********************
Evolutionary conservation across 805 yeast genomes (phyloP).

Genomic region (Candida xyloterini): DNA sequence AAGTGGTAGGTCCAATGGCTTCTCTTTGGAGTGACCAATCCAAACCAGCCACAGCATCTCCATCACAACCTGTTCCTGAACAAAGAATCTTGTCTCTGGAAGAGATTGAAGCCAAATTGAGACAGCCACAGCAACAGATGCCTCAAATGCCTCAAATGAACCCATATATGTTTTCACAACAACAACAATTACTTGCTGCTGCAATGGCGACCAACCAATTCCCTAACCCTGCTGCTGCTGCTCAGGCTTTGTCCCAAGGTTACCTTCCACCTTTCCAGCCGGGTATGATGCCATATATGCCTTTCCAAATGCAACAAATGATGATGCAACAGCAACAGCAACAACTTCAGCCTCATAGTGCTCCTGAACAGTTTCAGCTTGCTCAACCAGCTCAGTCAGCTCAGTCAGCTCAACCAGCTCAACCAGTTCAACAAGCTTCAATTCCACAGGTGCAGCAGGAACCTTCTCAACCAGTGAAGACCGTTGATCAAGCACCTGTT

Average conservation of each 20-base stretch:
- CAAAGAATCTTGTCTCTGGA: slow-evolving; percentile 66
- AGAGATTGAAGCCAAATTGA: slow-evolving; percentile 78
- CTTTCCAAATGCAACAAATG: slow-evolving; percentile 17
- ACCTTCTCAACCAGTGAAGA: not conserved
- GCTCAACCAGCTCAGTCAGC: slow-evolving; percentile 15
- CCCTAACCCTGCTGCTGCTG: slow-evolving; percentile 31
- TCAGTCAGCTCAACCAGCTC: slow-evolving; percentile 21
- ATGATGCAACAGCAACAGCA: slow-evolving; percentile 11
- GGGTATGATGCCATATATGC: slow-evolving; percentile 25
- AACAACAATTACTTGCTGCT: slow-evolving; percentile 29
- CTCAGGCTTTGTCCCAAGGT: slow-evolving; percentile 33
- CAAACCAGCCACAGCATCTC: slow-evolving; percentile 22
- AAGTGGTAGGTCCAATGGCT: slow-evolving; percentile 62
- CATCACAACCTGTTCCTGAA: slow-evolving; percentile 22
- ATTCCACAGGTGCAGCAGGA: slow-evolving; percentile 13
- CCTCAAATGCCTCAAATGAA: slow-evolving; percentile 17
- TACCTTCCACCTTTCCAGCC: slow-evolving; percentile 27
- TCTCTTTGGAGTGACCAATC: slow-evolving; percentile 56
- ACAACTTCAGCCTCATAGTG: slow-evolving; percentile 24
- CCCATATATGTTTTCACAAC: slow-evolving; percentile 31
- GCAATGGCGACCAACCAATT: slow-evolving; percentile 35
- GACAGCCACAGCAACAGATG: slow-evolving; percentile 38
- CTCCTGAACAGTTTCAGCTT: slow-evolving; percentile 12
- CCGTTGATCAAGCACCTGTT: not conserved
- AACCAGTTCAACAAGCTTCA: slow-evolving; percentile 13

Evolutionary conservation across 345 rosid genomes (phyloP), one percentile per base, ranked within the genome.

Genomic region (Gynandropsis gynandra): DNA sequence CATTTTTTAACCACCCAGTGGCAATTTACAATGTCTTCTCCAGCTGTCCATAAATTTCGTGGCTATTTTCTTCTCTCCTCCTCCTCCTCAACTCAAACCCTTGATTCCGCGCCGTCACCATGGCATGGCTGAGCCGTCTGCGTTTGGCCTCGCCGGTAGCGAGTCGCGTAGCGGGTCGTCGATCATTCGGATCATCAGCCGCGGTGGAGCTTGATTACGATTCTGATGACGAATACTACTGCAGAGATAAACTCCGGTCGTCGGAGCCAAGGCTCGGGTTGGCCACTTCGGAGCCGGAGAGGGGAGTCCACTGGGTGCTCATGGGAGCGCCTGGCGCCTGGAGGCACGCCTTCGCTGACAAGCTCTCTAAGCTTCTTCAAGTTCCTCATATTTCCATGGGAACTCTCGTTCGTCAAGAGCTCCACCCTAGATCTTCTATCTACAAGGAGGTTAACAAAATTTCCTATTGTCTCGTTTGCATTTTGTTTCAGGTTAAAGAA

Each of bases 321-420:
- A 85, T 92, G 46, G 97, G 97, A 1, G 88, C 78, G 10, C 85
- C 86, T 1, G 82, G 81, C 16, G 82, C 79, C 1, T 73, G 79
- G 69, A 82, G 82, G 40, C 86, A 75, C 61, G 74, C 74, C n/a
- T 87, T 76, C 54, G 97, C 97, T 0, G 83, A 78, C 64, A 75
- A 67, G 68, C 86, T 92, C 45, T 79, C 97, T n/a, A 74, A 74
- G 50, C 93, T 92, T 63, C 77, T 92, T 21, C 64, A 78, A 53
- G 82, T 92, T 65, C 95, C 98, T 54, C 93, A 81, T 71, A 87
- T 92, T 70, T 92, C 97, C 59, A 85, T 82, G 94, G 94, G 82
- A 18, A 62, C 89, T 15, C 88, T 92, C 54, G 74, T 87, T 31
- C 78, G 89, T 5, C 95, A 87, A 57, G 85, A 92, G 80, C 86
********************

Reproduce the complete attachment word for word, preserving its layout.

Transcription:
Evolutionary conservation across 805 yeast genomes (phyloP).

Genomic region (Candida xyloterini): DNA sequence AAGTGGTAGGTCCAATGGCTTCTCTTTGGAGTGACCAATCCAAACCAGCCACAGCATCTCCATCACAACCTGTTCCTGAACAAAGAATCTTGTCTCTGGAAGAGATTGAAGCCAAATTGAGACAGCCACAGCAACAGATGCCTCAAATGCCTCAAATGAACCCATATATGTTTTCACAACAACAACAATTACTTGCTGCTGCAATGGCGACCAACCAATTCCCTAACCCTGCTGCTGCTGCTCAGGCTTTGTCCCAAGGTTACCTTCCACCTTTCCAGCCGGGTATGATGCCATATATGCCTTTCCAAATGCAACAAATGATGATGCAACAGCAACAGCAACAACTTCAGCCTCATAGTGCTCCTGAACAGTTTCAGCTTGCTCAACCAGCTCAGTCAGCTCAGTCAGCTCAACCAGCTCAACCAGTTCAACAAGCTTCAATTCCACAGGTGCAGCAGGAACCTTCTCAACCAGTGAAGACCGTTGATCAAGCACCTGTT

Average conservation of each 20-base stretch:
- CAAAGAATCTTGTCTCTGGA: slow-evolving; percentile 66
- AGAGATTGAAGCCAAATTGA: slow-evolving; percentile 78
- CTTTCCAAATGCAACAAATG: slow-evolving; percentile 17
- ACCTTCTCAACCAGTGAAGA: not conserved
- GCTCAACCAGCTCAGTCAGC: slow-evolving; percentile 15
- CCCTAACCCTGCTGCTGCTG: slow-evolving; percentile 31
- TCAGTCAGCTCAACCAGCTC: slow-evolving; percentile 21
- ATGATGCAACAGCAACAGCA: slow-evolving; percentile 11
- GGGTATGATGCCATATATGC: slow-evolving; percentile 25
- AACAACAATTACTTGCTGCT: slow-evolving; percentile 29
- CTCAGGCTTTGTCCCAAGGT: slow-evolving; percentile 33
- CAAACCAGCCACAGCATCTC: slow-evolving; percentile 22
- AAGTGGTAGGTCCAATGGCT: slow-evolving; percentile 62
- CATCACAACCTGTTCCTGAA: slow-evolving; percentile 22
- ATTCCACAGGTGCAGCAGGA: slow-evolving; percentile 13
- CCTCAAATGCCTCAAATGAA: slow-evolving; percentile 17
- TACCTTCCACCTTTCCAGCC: slow-evolving; percentile 27
- TCTCTTTGGAGTGACCAATC: slow-evolving; percentile 56
- ACAACTTCAGCCTCATAGTG: slow-evolving; percentile 24
- CCCATATATGTTTTCACAAC: slow-evolving; percentile 31
- GCAATGGCGACCAACCAATT: slow-evolving; percentile 35
- GACAGCCACAGCAACAGATG: slow-evolving; percentile 38
- CTCCTGAACAGTTTCAGCTT: slow-evolving; percentile 12
- CCGTTGATCAAGCACCTGTT: not conserved
- AACCAGTTCAACAAGCTTCA: slow-evolving; percentile 13

Evolutionary conservation across 345 rosid genomes (phyloP), one percentile per base, ranked within the genome.

Genomic region (Gynandropsis gynandra): DNA sequence CATTTTTTAACCACCCAGTGGCAATTTACAATGTCTTCTCCAGCTGTCCATAAATTTCGTGGCTATTTTCTTCTCTCCTCCTCCTCCTCAACTCAAACCCTTGATTCCGCGCCGTCACCATGGCATGGCTGAGCCGTCTGCGTTTGGCCTCGCCGGTAGCGAGTCGCGTAGCGGGTCGTCGATCATTCGGATCATCAGCCGCGGTGGAGCTTGATTACGATTCTGATGACGAATACTACTGCAGAGATAAACTCCGGTCGTCGGAGCCAAGGCTCGGGTTGGCCACTTCGGAGCCGGAGAGGGGAGTCCACTGGGTGCTCATGGGAGCGCCTGGCGCCTGGAGGCACGCCTTCGCTGACAAGCTCTCTAAGCTTCTTCAAGTTCCTCATATTTCCATGGGAACTCTCGTTCGTCAAGAGCTCCACCCTAGATCTTCTATCTACAAGGAGGTTAACAAAATTTCCTATTGTCTCGTTTGCATTTTGTTTCAGGTTAAAGAA

Each of bases 321-420:
- A 85, T 92, G 46, G 97, G 97, A 1, G 88, C 78, G 10, C 85
- C 86, T 1, G 82, G 81, C 16, G 82, C 79, C 1, T 73, G 79
- G 69, A 82, G 82, G 40, C 86, A 75, C 61, G 74, C 74, C n/a
- T 87, T 76, C 54, G 97, C 97, T 0, G 83, A 78, C 64, A 75
- A 67, G 68, C 86, T 92, C 45, T 79, C 97, T n/a, A 74, A 74
- G 50, C 93, T 92, T 63, C 77, T 92, T 21, C 64, A 78, A 53
- G 82, T 92, T 65, C 95, C 98, T 54, C 93, A 81, T 71, A 87
- T 92, T 70, T 92, C 97, C 59, A 85, T 82, G 94, G 94, G 82
- A 18, A 62, C 89, T 15, C 88, T 92, C 54, G 74, T 87, T 31
- C 78, G 89, T 5, C 95, A 87, A 57, G 85, A 92, G 80, C 86